Some people like to read about summery places during the winter. I am the opposite. It’s not because I am a masochist— reading about places colder than where I live actually makes me feel like I don’t have it so bad here in Minnesota where today it is 3°F (the low tomorrow predicted to be -15°F!) People from warmer climates might be wondering how it could possibly get much colder than that or how people could possibly inhabit an area such as this. But read the following books and you will see how the people from these areas don’t just survive, they thrive.
A Place In The Woods is the true story of an upper-class couple from Chicago who dreamt of living in a remote and wooded area “up north”. After years of searching, they find a property up on the Minnesota/Canadian border. When they move in, they are met with major catastrophes related to the climate and structure of their building that would make any other person immediately throw in the towel. But they don’t. They stick it out, encouraged by the show wildlife put on for them each and every day. The author, Helen Hoover, trains a weasel and gets up close and personal with fisher’s and bears. I had never even heard of a fisher before reading this book. After doing some research, I’m convinced I would not want to get up-close and personal with the scary rat-faced squirrel-like creature. But Hoover and her artist husband Adrian loved all animals. They did not hunt and even had a hard time deciding whether or not to eat the chickens they raised. I can relate.
Most heart-wrenching for me was Hoover’s account of being low on funds and the excitement that followed upon learning that Adrian had an appointment lined up in Duluth to meet with a potential client for a big gig that would bring them plenty of money. He was to make drawings at home and could mail them in. On the morning of the meeting in Duluth, the car doesn’t start and the phone is out! When Helen asks Adrian how much the contract was for, Adrian replies $10,000. This was the 1950’s. It would have been enough money for them to live off of for several years up there. But instead of being incredibly depressed about missing out on such a contract, they do the only natural thing, which was to give up being dependent on the car and to figure out another way to make money via the mail. The nasty letter they receive from the gentleman they supposedly stood up is only more reason to live further away from people.
When I complain about having to put my coat on to walk 50 paces to get our mail on these 3° days, I can think about Adrian Hoover, walking 3 miles to pick up the mail that is delivered to them each Saturday. And he most definitely had to walk in much colder temperatures being 4-5 hours north of here!
If you too live in a cold climate and are sick to death of it already this winter, consider reading this book. I promise it will encourage you to make it through the rest of the winter. And on the flip side of things, if you live in a warm climate and are interested to know how people survive during the cold months in northern states such as Minnesota, this book will amaze, educate and delight you.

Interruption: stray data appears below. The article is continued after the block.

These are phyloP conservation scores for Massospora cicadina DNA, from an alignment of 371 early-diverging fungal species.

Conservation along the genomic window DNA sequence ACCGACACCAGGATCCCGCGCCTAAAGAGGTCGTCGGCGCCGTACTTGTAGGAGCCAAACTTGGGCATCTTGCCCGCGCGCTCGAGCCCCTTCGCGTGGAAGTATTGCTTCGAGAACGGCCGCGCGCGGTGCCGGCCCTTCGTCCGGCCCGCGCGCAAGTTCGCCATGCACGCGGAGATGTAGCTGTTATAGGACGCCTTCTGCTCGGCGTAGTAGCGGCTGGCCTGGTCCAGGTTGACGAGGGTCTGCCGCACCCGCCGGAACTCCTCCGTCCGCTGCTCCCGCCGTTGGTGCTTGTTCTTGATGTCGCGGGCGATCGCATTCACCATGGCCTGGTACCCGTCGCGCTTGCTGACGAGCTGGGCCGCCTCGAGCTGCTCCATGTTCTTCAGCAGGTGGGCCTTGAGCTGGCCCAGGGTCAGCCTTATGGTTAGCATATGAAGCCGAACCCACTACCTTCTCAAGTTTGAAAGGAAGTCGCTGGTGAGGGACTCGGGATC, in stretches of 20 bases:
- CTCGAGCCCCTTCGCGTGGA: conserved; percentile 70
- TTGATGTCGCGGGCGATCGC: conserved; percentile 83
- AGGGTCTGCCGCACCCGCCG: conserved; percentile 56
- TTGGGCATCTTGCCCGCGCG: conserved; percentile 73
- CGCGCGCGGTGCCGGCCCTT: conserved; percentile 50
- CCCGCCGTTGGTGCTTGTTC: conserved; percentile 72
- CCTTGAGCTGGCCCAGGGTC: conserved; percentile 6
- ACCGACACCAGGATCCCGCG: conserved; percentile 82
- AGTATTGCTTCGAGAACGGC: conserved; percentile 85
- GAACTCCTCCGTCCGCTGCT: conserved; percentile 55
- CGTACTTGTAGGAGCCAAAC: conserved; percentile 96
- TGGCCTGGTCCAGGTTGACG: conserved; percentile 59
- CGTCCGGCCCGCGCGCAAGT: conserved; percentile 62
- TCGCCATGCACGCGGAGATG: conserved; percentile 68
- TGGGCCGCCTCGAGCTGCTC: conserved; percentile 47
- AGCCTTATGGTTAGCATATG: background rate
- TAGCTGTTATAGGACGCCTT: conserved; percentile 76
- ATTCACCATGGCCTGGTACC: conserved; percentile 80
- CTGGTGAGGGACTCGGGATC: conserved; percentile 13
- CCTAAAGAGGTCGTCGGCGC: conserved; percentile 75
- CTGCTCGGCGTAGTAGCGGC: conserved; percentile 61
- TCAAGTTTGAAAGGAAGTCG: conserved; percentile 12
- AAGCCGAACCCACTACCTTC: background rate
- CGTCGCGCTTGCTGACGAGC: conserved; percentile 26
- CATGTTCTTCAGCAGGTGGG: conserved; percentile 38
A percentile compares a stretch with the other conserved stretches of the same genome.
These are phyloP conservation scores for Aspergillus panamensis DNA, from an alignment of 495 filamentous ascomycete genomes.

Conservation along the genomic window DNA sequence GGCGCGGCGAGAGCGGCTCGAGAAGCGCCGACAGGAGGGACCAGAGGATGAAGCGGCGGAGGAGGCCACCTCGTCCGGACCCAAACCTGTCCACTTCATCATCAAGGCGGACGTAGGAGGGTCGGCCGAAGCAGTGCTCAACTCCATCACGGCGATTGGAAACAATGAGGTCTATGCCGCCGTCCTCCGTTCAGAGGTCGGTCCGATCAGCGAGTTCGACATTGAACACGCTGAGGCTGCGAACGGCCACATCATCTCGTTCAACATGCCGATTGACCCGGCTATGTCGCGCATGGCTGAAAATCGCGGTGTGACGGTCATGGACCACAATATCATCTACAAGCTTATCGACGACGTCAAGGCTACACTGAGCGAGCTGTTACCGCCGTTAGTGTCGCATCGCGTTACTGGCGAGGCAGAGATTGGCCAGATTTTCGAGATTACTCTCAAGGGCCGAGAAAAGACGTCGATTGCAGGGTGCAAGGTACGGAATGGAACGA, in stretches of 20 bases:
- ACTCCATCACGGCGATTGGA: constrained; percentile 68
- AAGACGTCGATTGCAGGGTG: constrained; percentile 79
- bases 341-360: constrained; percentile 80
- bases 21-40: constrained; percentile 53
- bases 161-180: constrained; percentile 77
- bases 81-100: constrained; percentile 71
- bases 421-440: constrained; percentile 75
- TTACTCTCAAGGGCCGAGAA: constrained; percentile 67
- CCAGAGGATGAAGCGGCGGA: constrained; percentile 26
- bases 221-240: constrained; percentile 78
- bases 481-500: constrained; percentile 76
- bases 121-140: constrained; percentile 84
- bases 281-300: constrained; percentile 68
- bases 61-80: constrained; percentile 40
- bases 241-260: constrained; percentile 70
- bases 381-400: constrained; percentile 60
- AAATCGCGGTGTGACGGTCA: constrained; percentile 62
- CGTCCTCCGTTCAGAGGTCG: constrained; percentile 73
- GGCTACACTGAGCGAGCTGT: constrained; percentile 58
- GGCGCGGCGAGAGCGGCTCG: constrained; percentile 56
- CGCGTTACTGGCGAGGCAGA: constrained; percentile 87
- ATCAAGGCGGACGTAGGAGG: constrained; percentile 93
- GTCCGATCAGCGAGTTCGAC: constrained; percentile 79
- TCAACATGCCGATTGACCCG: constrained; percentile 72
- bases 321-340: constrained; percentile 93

Another book I have recently read is Consumption. This book takes place on Hudson Bay in Canada. If you ever wanted to know what it would be like to live some place that is mostly iced over and is also inhabited by polar bears, this is the book for you! The story is focused around Victoria, an Inuit woman who marries a white man and the political, geographical, medical and social problems she encounters
The story starts with Victoria being sent to a southern hospital as a child to overcome her Tuberculosis. This is the 1960’s and the government frequently removed Inuit people from their villages and sent them to a hospital to be cared for by white people. When they returned, sometimes many years later, they had lost their appetite for raw seal meat and often times their family did not fully accept them back since they were so “changed”. Victoria spent many years in the hospital where she had access to a radio. When she returns home, she is distanced from her family but finds a connection with a white man living in the village who is familiar with all the same radio shows and world politics that Victoria learned about and was interested in at the hospital.
Victoria becomes pregnant and marries the Kablunauk (white man), drawing scorn from her community. Victoria’s children, being of mixed race, eventually each choose one ethnicity to identify with and this divides the family somewhat but what really divides the family is the South African diamond mining company and Victoria’s husband’s connection with the company.
Victoria’s life isn’t exactly a happy one. She is met with many disappointments in her life but the story feels real and raw, just as our own lives can sometimes be. The fact that it takes place in one of the coldest places in the world adds to the desperation and loneliness already felt through the characters. The children try to find their own way in a world infected with MTV, the doctor has his own nasty little habit and to top it all off, somebody of prominent importance is murdered.
It’s not a total downer. I was definitely glad I read the book, especially during this winter we are having. It reminded me that although it is colder than anything I have ever experienced in my life right now, people near the Hudson Bay are going on hunting trips and staying overnight in dwellings made of ice and snow. I think I can survive a few more months in my cozy little home.